1998 World Monuments Watch
Birds wheeling above a fishing boat, mounted horsemen, and competing athletes are among the painted scenes covering the walls and ceilings in some 200 Etruscan tombs. These tombs in Tarquinia represent the best evidence of the great pre-Roman painting tradition in the Mediterranean, and although their purpose was to accommodate death, the depictions within bring Etruscan civilization to life. Some of the chambers, all carved out of bedrock, were discovered during the Renaissance and it is thought that Michelangelo derived inspiration from visits to them. Of 50 accessible tombs, only 20 are now on state property and only nine of these can be visited. One key to restoration and improved interpretation is the public appropriation of the land in which all of the tombs were constructed. Concurrently, problems of humidity need to be addressed. Once frescoes are repaired, transparent barriers, low-heat lighting, and climatic monitoring systems need to be installed.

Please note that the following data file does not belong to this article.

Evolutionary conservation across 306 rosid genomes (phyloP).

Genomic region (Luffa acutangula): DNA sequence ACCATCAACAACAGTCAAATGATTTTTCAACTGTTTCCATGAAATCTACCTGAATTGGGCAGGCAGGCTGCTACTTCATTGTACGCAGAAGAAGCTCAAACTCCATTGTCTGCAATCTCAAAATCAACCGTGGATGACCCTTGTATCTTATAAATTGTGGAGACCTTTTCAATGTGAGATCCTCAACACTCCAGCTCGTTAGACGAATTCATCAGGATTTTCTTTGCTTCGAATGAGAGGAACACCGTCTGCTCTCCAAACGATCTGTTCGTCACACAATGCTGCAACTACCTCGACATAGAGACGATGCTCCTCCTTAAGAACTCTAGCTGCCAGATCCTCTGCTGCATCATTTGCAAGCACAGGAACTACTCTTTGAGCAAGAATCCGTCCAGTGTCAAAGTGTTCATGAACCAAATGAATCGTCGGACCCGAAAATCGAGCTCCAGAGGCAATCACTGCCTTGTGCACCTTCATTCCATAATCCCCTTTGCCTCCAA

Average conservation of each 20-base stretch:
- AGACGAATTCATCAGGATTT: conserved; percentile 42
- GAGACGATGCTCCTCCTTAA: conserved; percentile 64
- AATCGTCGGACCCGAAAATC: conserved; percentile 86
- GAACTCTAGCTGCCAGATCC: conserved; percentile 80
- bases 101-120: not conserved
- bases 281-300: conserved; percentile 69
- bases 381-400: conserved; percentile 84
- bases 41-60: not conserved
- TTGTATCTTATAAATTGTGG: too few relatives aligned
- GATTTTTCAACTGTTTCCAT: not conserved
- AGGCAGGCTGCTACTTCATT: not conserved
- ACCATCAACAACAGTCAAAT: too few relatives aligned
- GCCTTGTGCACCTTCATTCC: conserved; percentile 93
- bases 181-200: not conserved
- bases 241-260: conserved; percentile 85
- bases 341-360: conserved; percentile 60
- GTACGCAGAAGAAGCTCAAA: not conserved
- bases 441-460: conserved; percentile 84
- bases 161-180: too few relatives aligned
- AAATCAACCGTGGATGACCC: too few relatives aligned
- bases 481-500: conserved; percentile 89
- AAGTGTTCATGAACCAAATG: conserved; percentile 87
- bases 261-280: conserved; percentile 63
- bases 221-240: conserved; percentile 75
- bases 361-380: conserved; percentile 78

Since the Watch
Following Watch listing in 1998, research showed that the issue of humidity could be adequately addressed with a system of glass barriers and carefully selected lighting that allowed the interiors of the tombs to be viewed by visitors. In 2004 the Etruscan Necropolises of Cerveteri and Tarquinia were inscribed on the World Heritage List. ICOMOS found excellent supervision and monitoring at both sites. Since the time of the 1998 Watch, the number of tombs that can be visited has grown from nine to 20.